Adaptation in a competitive marketplace requires participants to constantly "up the ante" when a successful new strategy emerges. In the case of the A's, they succeeded in a way that was conspicuous and embarrassing to many other MLB teams. Other teams caught on pretty quickly to what the A's were doing at the time and why it was important.

Now that all teams are paying attention to the obvious benefits of statistical "sabermetric" analysis, the advantage of relying on statistical analysis has been eliminated, or reduced to nearly nothing. Now teams must use it just to keep up with everyone else. To gain an advantage over other teams, new strategies and new sources of competitive advantage must be identified and exploited. 

In shorthand, the reason the classic "Moneyball" strategies (get those under-appreciated, high OPS players on your team) no longer work for small market teams like the A's is that everyone else wants those players, too. The players are no longer under-appreciated. It's a classic example of the Red Queen's hypothesis: "It takes all the running you can do, to keep in the same place." In other words, an entity must continually adapt in order to continue to out-compete other continually adapting entities. Executing well-established strategies at a high level is not enough. Innovation is required.

A small market team can compete, but the advantage cannot rely on the specific tactics identified in Moneyball. New ones must be identified. Perhaps acquiring better and more information on international players. Perhaps developing better ways to teach skills and actually develop players in the minor leagues. Perhaps training advantages that can reduce the likelihood or length of injuries. Using arbitrage, like the Tampa Bay Rays do, when trading players in order to exploit market inefficiencies that may remain (see: Closer, the Cult Of). Figuring out which players to retain with long-term contracts and which to let go. Perhaps requiring managers to follow mathematical models in game situations.

Rather than Saber Nerds slaying old-timey baseball guys, Moneyball showed us something obvious, and what we knew all along. Excellent business managers beat the pants off poor ones.  Everyone knew that. But baseball, with its often blind adherence to tradition, ignored the importance of modern management techniques. And when the curtain was pulled away from the Oakland A's, it dawned on me that Major League Baseball is not some Elysian Field, free from competitive pressures. It, too, benefits from the lessons of W. Edward Deming, Kaizen, and Toyota for instance. Business strategies work for baseball, too. Because, it seems, good management adds value. Everywhere. Even in the innocent, fantasy world where many of us place baseball, because, you know, it's a pastime. And because we belittle the importance of business management skills with things like the Office and Dilbert.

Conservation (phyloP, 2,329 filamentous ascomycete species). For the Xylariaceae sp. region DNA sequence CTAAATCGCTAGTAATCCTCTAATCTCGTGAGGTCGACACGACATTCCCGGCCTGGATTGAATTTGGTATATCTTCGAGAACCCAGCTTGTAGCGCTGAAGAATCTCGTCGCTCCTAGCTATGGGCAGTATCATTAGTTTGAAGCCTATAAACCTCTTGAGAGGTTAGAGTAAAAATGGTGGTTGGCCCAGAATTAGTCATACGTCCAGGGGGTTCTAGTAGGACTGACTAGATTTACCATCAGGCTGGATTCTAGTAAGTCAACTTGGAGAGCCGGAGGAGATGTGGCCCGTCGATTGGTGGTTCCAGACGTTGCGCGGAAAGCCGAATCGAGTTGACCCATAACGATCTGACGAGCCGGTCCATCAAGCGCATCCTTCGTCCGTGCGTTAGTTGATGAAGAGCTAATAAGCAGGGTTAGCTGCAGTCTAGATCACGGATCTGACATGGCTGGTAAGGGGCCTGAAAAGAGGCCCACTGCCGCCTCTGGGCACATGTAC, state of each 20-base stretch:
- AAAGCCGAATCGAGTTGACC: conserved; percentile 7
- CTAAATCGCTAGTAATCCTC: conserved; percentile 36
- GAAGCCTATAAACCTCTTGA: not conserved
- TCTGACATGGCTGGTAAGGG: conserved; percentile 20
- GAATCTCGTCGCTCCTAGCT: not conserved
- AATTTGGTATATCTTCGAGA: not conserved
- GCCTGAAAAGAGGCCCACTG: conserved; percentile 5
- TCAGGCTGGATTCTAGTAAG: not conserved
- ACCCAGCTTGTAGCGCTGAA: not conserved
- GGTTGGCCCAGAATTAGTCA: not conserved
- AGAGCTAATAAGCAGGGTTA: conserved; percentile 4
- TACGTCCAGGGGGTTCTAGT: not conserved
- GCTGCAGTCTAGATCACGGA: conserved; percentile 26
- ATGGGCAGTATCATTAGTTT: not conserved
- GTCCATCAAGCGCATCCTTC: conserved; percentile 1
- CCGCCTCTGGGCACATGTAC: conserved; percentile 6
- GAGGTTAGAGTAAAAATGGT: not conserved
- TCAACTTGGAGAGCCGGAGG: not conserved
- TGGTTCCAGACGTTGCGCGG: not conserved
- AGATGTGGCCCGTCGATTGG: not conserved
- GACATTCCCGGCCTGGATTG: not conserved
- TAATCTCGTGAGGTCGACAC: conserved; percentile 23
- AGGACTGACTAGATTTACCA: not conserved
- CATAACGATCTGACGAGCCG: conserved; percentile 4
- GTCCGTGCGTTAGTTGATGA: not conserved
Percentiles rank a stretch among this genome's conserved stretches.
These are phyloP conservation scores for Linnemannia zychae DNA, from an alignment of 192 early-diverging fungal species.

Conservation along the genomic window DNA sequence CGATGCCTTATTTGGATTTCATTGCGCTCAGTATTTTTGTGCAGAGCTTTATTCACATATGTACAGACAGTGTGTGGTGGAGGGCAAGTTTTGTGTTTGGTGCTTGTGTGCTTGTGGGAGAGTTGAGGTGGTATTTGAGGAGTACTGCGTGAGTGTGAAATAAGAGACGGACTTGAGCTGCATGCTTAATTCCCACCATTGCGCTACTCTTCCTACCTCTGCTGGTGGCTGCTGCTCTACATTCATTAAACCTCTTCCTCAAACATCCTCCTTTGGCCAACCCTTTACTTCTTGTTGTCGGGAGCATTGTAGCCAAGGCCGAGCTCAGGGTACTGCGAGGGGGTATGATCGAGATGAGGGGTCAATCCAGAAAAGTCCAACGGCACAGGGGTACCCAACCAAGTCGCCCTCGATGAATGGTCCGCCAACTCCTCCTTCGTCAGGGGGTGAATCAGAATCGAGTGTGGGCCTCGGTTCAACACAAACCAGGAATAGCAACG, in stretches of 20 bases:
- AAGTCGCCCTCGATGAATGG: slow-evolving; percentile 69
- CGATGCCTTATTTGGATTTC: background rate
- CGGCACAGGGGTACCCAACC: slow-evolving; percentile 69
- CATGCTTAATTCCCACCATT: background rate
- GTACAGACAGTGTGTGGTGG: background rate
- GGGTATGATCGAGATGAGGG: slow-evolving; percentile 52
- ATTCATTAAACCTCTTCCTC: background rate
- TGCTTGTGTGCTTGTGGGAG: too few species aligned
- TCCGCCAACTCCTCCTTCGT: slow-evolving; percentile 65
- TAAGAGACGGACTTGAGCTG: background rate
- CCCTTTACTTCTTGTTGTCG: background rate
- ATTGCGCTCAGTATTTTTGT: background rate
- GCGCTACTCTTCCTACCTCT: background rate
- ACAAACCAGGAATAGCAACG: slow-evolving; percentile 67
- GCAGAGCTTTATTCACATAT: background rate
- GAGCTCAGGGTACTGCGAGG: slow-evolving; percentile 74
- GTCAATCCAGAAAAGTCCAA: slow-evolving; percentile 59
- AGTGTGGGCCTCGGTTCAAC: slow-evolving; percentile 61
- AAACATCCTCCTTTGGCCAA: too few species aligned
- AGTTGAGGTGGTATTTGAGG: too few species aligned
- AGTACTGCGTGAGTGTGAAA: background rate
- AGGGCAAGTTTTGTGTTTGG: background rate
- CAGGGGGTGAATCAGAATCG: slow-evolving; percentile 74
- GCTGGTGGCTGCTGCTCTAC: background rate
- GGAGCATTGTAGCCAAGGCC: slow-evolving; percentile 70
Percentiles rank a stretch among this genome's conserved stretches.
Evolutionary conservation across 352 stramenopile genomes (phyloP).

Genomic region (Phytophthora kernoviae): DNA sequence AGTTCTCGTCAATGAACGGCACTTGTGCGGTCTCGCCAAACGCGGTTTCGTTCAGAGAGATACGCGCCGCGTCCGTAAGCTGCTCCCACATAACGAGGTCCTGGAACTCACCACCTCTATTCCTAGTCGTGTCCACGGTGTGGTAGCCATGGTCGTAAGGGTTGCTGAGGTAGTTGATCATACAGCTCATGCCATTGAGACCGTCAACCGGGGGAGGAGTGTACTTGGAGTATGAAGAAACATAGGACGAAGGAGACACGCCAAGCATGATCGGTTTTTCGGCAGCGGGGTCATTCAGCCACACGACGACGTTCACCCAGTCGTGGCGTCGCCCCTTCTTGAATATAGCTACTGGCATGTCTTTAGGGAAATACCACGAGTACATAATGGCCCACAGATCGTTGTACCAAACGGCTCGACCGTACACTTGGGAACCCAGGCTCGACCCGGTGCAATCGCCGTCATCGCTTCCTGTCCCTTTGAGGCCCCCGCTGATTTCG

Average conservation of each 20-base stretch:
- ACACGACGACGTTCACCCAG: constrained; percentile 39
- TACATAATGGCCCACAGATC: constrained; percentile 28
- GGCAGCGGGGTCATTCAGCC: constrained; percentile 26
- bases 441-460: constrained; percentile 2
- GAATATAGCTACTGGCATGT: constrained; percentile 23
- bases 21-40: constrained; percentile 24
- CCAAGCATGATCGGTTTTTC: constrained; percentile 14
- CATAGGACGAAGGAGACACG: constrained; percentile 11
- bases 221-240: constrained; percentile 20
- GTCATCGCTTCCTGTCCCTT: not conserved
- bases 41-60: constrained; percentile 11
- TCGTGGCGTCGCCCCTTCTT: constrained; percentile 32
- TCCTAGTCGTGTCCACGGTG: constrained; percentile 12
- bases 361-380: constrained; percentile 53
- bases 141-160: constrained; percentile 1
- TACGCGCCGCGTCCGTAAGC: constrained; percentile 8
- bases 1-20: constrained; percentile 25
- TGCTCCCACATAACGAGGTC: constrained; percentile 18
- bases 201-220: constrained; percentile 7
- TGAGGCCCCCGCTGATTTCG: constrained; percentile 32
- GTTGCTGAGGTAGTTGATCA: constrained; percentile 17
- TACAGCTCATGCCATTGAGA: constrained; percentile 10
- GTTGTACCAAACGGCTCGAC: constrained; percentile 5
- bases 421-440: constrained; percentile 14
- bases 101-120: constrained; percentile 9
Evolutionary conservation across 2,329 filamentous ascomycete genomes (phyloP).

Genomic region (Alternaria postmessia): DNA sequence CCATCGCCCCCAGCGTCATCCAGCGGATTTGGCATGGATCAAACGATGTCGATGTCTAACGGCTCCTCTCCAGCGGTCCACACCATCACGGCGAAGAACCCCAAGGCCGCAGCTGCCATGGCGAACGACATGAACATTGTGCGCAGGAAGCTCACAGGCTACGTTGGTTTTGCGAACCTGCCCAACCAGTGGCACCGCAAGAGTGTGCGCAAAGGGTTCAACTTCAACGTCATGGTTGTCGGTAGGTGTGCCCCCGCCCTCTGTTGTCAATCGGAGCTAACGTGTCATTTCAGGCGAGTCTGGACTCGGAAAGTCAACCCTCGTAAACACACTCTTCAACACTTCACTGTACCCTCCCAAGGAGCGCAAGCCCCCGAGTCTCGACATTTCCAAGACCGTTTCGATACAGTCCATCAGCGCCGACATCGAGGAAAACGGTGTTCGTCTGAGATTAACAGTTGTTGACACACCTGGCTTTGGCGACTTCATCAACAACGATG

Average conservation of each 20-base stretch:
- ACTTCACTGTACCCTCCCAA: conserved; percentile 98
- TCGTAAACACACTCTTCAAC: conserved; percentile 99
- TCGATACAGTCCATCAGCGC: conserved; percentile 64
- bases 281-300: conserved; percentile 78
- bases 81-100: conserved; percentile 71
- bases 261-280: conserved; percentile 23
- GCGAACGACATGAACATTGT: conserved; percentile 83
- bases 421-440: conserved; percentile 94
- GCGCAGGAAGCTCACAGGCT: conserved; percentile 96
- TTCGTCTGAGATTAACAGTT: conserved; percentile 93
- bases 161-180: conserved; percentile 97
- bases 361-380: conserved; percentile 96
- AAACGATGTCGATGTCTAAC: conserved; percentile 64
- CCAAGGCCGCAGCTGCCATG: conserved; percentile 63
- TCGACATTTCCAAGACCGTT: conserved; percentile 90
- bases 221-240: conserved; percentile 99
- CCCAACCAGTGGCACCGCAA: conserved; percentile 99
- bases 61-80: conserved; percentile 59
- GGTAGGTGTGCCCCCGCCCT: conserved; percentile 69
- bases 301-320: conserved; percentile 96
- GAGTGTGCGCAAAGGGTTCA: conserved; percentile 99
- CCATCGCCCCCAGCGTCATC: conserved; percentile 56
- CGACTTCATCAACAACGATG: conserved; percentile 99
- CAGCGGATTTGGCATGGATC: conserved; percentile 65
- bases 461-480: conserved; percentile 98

The modern version of Major League Baseball requires exceptionally skilled leaders with great business skills. Familiarity with risk models, portfolio theory, and quantitative analysis are far more important than the old-timey guys were willing to admit in 2002.  Now, almost everyone knows better. Again. Because none of this is new.

It's as though we pretend that Babe Ruth's new approach to playing a deadball game never happened. That tying independent minor league teams to major league clubs was never a big deal in the past. That teams that welcomed black and Latino players had huge advantages for decades. And teams that jumped into Latin America with both feet in the eighties killed competitors who didn't. Innovation has been with baseball forever. And after the innovation, it always seems that there is a "gee, that was obvious!" take on it after the fact that ignores how revolutionary the innovation was at the time. I mean, Branch Rickey, people! Yet the Joe Morgans and Bill Conlins of the world don't equate sabermetrics with Moneyball with Branch Rickey. The common thread is that innovation helps well-run teams to win more games. And to rewrite the "rules" of running a franchise.

In a conservative, clannish environment like Major League baseball, modern business management techniques led to execution of a strategy that killed general managers, owners, and players who "knew the game" by playing it. A baseball team in today's world turns out to be more of a major business enterprise than a "club." It's a multi-million dollar business with perhaps an enterprise value of a billion dollars. And now everyone realizes that they have to be run that way by people trained to run valuable businesses.

Moneyball was about intelligent management. It was not about statistics, though the two topics lived together for a period. For a while, using statistics to analyze players was "Moneyball" but now, "Moneyball" has to be something else. Sabermetrics has been co-opted by the status quo. And maybe the next "Moneyball" will result from a sharp baseball executive identifying an expoitable flaw in the current sabermetric orthodoxy.